OA: I quietly prefer to give the comic relief to all the tensions in the movie. I am a very funny person. I usually tell people that making people laugh in Nigeria is not a small task because the stress in the society has made a lot of people lose their sense of humour.

PDC: What are the things that current Yoruba actors should do to improve upon so that they can attract a global audience?

OA: We need to promote our culture and our heritage. That is what we will use to attract the global community. Countries like Trindad and Tobago, Brazil, Jamaica and some Western nations are already coming to learn about African Traditional Religions (ATRs) as such we need to equally brace up to tell the right stories about Africa. If we don’t they will come and tell us our story possibly in a way that does not represent us.

 

PDC: What are your own ways of giving back to the society?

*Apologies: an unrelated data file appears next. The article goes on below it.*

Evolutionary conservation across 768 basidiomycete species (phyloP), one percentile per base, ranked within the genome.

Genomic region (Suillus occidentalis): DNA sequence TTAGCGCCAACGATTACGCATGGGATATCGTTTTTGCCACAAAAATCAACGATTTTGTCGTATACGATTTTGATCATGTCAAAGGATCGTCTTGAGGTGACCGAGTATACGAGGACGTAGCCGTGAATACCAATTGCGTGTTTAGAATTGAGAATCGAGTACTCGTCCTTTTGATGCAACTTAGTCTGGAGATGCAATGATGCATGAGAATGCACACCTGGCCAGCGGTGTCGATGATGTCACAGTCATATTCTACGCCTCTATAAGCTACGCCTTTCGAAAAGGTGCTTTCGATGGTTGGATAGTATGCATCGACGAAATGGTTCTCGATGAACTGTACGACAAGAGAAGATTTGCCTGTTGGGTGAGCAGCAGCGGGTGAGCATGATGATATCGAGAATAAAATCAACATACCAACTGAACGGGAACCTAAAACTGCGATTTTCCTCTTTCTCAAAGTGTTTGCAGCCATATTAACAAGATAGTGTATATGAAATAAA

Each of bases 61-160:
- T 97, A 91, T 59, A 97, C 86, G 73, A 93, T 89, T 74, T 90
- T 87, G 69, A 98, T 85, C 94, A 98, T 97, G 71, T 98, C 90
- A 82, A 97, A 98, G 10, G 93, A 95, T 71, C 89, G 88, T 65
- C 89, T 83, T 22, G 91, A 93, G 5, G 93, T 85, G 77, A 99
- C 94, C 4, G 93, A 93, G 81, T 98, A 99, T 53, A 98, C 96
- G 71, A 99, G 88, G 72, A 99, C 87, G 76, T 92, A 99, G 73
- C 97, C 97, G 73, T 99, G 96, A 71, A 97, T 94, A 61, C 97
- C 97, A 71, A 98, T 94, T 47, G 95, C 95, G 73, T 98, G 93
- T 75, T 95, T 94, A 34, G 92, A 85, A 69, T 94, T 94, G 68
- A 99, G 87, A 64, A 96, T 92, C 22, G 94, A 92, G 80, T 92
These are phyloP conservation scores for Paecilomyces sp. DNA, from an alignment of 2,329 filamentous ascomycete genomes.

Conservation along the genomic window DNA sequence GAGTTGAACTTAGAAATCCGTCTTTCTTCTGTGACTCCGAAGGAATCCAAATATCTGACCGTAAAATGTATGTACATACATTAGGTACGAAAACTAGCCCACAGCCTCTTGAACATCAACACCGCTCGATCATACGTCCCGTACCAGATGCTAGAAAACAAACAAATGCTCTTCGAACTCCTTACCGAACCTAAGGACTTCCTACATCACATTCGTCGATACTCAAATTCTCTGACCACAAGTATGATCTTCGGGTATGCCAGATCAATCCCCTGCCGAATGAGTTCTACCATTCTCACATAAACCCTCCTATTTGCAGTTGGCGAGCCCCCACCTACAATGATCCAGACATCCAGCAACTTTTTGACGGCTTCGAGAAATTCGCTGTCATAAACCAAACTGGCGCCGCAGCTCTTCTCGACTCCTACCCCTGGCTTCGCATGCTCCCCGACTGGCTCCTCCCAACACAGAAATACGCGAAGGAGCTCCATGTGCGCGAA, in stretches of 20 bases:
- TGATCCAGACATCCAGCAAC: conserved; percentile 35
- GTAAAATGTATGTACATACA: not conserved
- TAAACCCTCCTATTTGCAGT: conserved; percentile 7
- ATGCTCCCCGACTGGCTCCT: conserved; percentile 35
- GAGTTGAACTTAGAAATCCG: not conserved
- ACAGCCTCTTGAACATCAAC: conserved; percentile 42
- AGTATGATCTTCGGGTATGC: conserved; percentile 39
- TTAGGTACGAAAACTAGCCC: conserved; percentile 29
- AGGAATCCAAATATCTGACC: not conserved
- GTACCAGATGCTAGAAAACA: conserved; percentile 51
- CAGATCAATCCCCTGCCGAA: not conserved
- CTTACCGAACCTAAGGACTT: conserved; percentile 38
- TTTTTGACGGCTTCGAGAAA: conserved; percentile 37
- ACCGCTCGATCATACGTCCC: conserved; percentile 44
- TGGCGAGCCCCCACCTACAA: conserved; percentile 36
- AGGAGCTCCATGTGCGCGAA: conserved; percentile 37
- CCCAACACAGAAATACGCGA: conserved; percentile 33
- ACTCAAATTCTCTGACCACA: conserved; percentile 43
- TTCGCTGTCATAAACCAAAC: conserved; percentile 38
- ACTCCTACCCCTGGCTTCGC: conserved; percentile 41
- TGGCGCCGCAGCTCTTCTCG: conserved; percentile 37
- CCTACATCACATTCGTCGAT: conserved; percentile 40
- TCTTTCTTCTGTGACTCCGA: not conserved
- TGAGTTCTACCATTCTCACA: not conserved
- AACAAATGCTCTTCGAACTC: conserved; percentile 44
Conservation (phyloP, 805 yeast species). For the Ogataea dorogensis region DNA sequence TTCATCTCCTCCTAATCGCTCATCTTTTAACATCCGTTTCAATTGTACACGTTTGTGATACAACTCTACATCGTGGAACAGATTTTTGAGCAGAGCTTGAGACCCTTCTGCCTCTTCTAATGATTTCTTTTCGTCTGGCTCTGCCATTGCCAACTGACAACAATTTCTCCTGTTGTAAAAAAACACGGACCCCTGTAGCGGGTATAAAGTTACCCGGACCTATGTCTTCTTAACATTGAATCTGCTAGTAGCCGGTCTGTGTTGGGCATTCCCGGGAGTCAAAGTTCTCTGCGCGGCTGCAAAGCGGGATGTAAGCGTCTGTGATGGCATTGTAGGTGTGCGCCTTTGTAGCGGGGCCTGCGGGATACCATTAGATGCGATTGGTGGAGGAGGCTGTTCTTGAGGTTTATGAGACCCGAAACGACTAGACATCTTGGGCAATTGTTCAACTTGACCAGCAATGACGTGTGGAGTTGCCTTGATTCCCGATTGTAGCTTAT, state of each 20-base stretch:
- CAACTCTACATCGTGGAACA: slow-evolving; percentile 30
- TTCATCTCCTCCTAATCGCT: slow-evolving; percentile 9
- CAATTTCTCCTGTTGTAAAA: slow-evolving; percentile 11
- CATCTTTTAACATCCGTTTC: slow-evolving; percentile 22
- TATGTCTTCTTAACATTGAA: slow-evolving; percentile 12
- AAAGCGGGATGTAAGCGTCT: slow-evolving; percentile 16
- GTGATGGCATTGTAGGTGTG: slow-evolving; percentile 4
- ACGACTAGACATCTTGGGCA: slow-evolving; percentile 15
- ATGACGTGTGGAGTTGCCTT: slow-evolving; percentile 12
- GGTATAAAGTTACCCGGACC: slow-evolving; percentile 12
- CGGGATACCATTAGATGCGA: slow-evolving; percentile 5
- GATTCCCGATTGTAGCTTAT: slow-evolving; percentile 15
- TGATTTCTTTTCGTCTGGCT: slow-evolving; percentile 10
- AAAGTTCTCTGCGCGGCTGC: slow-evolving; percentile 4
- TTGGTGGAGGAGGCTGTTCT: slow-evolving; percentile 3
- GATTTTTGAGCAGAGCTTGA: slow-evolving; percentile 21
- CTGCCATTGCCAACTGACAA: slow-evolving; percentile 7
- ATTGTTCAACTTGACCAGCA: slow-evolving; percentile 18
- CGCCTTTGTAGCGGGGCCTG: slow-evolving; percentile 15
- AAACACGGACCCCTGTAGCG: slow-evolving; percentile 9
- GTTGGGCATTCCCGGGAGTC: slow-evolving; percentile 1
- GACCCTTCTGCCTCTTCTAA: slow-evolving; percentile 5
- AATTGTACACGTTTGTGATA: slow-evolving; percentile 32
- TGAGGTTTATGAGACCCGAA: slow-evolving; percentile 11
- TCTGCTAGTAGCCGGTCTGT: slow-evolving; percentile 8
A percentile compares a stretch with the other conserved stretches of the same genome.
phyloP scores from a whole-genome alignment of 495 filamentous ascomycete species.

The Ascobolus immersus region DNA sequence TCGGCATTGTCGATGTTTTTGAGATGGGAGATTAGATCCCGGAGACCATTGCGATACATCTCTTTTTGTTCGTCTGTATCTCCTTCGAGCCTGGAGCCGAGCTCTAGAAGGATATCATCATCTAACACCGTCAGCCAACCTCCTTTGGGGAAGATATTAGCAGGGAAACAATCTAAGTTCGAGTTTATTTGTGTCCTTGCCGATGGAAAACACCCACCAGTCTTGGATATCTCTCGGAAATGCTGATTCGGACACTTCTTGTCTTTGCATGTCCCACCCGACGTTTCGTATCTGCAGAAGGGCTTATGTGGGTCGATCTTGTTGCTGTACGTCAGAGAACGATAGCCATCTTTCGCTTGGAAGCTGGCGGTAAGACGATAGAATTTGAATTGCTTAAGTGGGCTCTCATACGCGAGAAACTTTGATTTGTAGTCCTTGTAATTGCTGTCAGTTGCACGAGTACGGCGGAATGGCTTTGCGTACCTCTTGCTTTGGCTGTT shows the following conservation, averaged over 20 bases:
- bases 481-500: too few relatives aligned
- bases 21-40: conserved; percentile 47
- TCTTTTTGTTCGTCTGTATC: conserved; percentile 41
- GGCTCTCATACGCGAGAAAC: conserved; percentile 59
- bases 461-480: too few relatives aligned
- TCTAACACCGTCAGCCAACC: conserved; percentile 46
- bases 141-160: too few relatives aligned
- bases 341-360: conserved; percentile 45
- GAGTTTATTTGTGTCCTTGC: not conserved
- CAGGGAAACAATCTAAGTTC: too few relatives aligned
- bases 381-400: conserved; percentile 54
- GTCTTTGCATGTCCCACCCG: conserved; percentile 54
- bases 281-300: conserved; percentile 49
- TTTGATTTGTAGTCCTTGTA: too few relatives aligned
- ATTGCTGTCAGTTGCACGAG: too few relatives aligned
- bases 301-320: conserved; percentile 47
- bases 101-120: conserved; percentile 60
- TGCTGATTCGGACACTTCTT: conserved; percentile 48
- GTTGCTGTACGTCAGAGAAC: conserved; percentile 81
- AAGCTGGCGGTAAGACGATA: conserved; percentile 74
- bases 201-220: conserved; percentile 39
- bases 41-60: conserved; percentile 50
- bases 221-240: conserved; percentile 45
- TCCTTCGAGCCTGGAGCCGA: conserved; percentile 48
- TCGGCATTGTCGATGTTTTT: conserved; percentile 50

OA: I see myself as a teacher and I should not teach the society nonsense like Fela said, “Teacher don’t teach me nonsense. “ I am always willing to teach people good moral values as this is becoming a thing of the past in our culture.

 

PDC:  As someone who hails from Okeho, have you ever used the town for any of your productions?

Yes I have used Okeho as the location for various movies. Some of these include Gbolohun kan, Temi Yemi, Amuke Seye, Atupa Olohun lege. We have to promote our town in all ways to ensure that the world our beautiful topography and engage with our history and culture too.

Damola Olatunji and Okiki A. Oshin

PDC:  How do you unwind?

OA: I usually unwind by reading some literature texts; it is one of the important tools that we use to tell our stories asides the experiences of people.

 

PDC:  If you were not an actor, what will you be doing?

OA: I would have been a fine artist. I love to express myself and that is one typical thing with a fine artist and actor.

 

PDC: Describe yourself in three words?

OA: I am diligent, faithful and fine gentleman.

 

PDC: What are your advice for upcoming actors?

OA: I will advise them to be focused; they should not toy with their delivery; they should teach moral lessons and promote Yoruba cultural heritage through their production.

 

PDC: Thanks to you very much for your time.

OA: You are welcome.

 

Sit back and enjoy his movie titled-